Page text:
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AJC Peachtree Road Race: By the numbers


Am I the only one who can’t believe it’s almost July 4 already? It snuck up on me this year. The next few days are about one or two more good runs, stretching, eating right and sleeping well. And then lacing up those shoes Monday morning and soaking it all in.

Here are some fun facts to ponder as we head into the final stretch from the Atlanta Track Club’s Tumblr:

  • The first Peachtree was in 1970, with 150 runners (though only 110 would finish). There were no T-shirts, no water stops, no food and no post-race entertainment. The entry fee was $2.
  • 26 percent of participants in the 2011 AJC Peachtree Road Race will be running it for the first time ever.
  • The coolest starting temperature on race day was 62 degrees in 1986 and 1989. The warmest was 80 degrees in 1970, ’73, ’77, ‘80, ’83 and ’91.
  • Participants in the 2011 event will represent 48 states and the District of Columbia.  The only two states not represented are South Dakota and …

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Running with a mission

ribbonsA couple of weeks ago, I wrote a post about finding inspiration on the sidelines of a running route. If inspirational signs aren’t your thing, keep an eye out for the display in front of the Peachtree Road Methodist United Church, about a mile into the course on the right.

The “Prayers for Peace” display features yellow, blue and green ribbons and memorial dog tags listing the names of each of the more than 6,400 American soldiers killed in Iraq and Afghanistan. Veterans who are members of the church’s congregation hung the ribbons this past weekend, and the display will be dedicated on the 10th anniversary of Sept. 11. You can read more about the display here.

The ribbons have special meaning when you consider the servicemen and women who run their own versions of the PRR while they’re stationed overseas. Even looking at photos of last year’s runs in Iraq, Kuwait and Afghanistan is pretty inspiring. In fact, if you know — or you are — a soldier running the race in another …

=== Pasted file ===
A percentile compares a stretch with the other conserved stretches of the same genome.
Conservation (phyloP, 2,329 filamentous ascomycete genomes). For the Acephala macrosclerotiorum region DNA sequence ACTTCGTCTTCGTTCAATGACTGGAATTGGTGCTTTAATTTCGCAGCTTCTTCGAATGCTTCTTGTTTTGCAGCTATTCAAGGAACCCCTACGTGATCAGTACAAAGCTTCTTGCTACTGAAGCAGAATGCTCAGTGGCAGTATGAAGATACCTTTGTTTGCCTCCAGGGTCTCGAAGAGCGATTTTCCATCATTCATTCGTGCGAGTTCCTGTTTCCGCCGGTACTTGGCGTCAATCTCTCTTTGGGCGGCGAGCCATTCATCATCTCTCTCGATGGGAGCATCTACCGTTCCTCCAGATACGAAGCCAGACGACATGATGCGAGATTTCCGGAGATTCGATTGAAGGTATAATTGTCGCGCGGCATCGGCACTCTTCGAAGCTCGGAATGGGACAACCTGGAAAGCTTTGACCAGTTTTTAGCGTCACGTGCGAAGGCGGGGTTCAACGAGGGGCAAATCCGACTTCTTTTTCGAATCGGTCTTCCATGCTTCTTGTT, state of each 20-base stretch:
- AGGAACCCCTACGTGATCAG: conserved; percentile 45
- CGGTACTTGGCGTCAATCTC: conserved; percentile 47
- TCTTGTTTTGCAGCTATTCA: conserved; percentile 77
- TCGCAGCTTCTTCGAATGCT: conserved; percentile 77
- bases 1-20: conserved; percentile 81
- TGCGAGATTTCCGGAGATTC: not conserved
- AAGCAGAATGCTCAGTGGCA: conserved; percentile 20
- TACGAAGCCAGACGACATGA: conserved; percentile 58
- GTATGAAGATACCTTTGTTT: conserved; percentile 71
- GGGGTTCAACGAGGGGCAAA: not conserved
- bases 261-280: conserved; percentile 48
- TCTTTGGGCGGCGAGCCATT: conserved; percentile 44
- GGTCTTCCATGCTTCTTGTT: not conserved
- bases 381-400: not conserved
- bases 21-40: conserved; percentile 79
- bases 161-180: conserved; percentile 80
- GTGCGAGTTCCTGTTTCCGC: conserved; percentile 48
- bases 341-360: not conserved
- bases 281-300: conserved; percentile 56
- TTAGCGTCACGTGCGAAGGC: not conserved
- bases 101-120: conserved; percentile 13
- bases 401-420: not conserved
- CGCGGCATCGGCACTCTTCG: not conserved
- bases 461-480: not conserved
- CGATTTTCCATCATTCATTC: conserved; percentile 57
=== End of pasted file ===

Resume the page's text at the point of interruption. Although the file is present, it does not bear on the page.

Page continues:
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What do you eat before you run?

Bananas -- the perfect pre-race food, methinks.

Bananas — the perfect pre-race food, methinks.

My co-blogger Matt recently posted about what he likes to eat after a run (for the record, I think sweet potato pancakes from Ria’s Bluebird wipe the court with anything offered up by Waffle House, but that’s neither here nor there).

Honestly, give me a beer and a bagel after any race and I’m happy until I can get something more substantial in my food hole. What stresses me out is what to eat before a race, both the night before and the morning of. Most people swear by a meal almost entirely made up of carbs, which makes sense, but I’m always a little afraid of overdoing it, Michael Scott-style. Depending on the length of the run, I usually eat a small bowl of pasta or a tuna sandwich, and I try not to eat after 8 p.m. (mostly because I usually try not to go to sleep any later than 10 p.m. the night night before a run). And I obviously try to hydrate as much as possible.

I made the mistake of agreeing to go out for Indian food …

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Catching a wave

numbersIf you’re signed up for the PRR, you should be getting your confirmation number in the mail this week (or, if you’re a little cheap like me, via e-mail, necessitating you having to do battle with the crowds at the expo the weekend before the race).

As part of the confirmation number, you also get your corral letter, which lets you know what time you start (check out the list of wave starts times here). In a bid to get a decent start time, I submitted my finish time from the Chattahoochee Challenge 10k — a Peachtree qualifier — when I signed up for the race. My finish time of 1:00:33 was by no means Olympic-caliber, but I though it’d at least bump me into the top 50 percent of start times.

So I was slightly disappointed when I saw my letter: N. It’s the 13th wave, starting at 8:27 a.m. It’s not horrible, but it’s further back than I’d like, and is a different wave from several friends I wanted to run with (at least for a bit). I thought about sneaking up a couple of spots to an …

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Know your wave: Peachtree Road Race start times

Peachtree Road Race number confirmations are being sent out this week, and it’s important to check your corral letter, which lets you know your start time:

Corral A: 7:30 a.m.

Corral B: 7:35 a.m.

Corral C: 7:41 a.m.

Corral D: 7:45 a.m.

Corral E: 7:50 a.m.

Corral F: 7:55 a.m.

Corral G: 8 a.m.

Corral H: 8:05 a.m.

Corral J: 8:09:30 a.m.

Corral K: 8:14 a.m.

Corral L: 8:18:30 a.m.

Corral M: 8:23 a.m.

Corral N: 8:27:30 a.m.

Corral P: 8:33 a.m.

Corral R: 8:37:30 a.m.

Corral S: 8:42 a.m.

Corral T: 8:46:30 a.m.

Corral U: 8:51 a.m.

Corral W: 8:55:30 a.m.

Corral X: 9 a.m.

Corral Y: 9:05 a.m.

Wave times are decided by your 2009 or 2010 PRR finish time or a chip time from a PRR qualifying race (Chattahoochee Challenge 5k or 10k, Your Pace or Mine 5k and Publix Half- and Full-Marathon are a few).

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Looking for a sign


A well-placed sign during a race can make all the difference in the world.